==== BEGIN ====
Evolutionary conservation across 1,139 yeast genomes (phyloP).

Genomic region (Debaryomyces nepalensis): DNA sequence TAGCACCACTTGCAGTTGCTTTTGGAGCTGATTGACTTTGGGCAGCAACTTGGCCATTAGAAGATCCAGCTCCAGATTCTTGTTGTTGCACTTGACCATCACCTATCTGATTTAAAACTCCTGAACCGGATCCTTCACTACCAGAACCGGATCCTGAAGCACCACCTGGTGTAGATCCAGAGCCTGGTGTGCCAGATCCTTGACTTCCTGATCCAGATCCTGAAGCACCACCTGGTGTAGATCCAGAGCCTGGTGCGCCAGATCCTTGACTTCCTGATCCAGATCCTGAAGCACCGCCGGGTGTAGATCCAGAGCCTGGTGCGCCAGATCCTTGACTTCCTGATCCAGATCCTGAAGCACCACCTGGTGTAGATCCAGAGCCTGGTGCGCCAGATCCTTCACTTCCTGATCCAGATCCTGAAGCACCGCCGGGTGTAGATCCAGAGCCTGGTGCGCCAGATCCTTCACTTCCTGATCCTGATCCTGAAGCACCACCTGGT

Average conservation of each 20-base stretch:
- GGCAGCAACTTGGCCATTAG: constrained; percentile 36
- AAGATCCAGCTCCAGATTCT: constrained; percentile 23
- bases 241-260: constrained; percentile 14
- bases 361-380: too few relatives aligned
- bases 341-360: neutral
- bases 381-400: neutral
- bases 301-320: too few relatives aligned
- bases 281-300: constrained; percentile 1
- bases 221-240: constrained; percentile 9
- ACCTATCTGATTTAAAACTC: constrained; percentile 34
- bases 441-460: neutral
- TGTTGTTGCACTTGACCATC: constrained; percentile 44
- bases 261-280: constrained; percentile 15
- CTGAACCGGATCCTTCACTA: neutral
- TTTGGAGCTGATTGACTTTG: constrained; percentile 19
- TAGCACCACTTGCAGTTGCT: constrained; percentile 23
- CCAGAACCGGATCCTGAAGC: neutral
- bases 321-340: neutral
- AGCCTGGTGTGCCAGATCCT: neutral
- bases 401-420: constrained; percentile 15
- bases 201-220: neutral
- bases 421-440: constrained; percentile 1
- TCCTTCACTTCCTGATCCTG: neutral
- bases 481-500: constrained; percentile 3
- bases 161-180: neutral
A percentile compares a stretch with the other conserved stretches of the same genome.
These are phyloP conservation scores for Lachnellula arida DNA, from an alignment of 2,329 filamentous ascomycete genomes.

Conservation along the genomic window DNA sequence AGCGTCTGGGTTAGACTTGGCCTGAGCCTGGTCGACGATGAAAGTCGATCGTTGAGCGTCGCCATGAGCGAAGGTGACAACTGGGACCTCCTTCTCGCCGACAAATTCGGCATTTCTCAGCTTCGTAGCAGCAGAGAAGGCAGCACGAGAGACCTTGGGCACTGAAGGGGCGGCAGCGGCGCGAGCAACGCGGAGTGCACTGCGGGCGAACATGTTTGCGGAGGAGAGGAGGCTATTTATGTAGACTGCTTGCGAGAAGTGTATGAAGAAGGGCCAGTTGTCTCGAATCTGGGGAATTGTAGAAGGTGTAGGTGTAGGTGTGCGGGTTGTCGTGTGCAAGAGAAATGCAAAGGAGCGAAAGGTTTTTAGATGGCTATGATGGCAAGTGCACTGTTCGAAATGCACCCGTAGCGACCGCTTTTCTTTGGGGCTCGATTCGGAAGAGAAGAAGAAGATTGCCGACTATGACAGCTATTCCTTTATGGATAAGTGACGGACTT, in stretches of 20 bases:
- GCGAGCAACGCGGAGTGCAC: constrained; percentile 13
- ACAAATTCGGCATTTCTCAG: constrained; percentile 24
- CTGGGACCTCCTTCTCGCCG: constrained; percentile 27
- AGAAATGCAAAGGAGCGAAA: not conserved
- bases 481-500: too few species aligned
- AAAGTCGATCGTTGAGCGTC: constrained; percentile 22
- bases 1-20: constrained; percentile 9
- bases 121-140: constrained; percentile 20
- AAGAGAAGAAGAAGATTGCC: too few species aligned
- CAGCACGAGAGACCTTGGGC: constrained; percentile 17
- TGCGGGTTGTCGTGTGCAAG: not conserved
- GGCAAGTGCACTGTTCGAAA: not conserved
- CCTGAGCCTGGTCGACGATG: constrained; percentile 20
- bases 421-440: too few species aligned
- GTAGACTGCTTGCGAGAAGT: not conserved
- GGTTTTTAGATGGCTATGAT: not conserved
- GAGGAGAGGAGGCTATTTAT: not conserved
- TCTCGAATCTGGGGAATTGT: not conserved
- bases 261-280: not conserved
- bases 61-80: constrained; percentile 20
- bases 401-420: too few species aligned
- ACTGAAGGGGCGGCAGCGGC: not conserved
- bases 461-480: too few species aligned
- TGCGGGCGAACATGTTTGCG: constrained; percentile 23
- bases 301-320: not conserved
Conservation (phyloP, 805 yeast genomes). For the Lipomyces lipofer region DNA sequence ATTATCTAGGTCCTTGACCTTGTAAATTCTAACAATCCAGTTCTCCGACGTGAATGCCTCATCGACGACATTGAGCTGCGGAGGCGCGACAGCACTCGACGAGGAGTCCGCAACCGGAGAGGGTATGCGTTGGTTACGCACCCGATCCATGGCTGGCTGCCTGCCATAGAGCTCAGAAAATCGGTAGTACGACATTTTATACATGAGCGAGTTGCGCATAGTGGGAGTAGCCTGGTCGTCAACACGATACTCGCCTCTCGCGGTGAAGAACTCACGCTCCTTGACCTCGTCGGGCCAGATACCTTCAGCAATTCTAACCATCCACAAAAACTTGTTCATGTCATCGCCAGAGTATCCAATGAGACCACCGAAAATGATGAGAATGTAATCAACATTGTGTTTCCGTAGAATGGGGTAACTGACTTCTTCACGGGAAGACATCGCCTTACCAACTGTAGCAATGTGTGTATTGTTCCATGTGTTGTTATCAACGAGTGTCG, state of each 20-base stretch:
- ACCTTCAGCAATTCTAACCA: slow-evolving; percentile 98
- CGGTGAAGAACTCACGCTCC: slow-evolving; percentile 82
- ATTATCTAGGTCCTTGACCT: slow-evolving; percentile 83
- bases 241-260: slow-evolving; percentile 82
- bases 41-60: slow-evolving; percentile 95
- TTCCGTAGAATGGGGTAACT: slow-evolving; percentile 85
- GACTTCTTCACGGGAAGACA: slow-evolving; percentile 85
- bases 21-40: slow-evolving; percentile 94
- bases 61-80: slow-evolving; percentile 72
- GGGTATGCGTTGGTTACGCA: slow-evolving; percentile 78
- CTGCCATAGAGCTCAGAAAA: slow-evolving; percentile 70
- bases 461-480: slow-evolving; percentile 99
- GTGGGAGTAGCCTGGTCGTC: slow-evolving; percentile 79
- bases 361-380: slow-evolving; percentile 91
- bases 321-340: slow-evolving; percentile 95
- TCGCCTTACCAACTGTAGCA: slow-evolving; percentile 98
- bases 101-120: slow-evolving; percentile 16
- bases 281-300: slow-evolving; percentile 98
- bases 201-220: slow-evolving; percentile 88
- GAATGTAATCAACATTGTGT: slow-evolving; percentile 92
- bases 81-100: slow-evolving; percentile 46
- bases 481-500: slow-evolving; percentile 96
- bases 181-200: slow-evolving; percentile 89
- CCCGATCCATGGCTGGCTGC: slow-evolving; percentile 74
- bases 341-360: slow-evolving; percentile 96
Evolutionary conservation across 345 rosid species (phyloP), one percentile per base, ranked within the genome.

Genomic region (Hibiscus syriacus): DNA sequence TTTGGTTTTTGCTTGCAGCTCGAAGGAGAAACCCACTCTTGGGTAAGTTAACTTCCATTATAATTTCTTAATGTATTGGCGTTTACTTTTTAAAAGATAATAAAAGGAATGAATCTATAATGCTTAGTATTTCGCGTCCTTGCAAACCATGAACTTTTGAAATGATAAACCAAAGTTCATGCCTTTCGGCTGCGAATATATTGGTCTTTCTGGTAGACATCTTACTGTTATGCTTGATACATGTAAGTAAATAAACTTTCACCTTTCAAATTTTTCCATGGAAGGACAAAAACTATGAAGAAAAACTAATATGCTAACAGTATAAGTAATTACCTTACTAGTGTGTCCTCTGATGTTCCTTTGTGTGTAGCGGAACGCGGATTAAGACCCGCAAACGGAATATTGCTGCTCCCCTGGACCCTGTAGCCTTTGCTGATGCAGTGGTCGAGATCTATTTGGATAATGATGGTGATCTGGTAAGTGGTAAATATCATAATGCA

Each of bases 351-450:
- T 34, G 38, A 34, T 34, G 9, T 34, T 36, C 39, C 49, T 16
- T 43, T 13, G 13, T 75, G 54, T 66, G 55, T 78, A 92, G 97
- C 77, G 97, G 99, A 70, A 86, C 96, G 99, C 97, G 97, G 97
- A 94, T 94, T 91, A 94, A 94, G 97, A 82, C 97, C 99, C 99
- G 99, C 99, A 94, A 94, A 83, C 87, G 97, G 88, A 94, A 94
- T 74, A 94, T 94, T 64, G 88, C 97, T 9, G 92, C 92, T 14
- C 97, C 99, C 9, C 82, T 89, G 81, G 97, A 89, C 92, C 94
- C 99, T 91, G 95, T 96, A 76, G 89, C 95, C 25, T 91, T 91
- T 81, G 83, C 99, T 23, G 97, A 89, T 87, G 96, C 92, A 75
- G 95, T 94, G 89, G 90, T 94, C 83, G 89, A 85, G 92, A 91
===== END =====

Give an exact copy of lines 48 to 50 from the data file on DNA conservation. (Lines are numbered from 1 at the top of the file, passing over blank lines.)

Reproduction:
- GAGGAGAGGAGGCTATTTAT: not conserved
- TCTCGAATCTGGGGAATTGT: not conserved
- bases 261-280: not conserved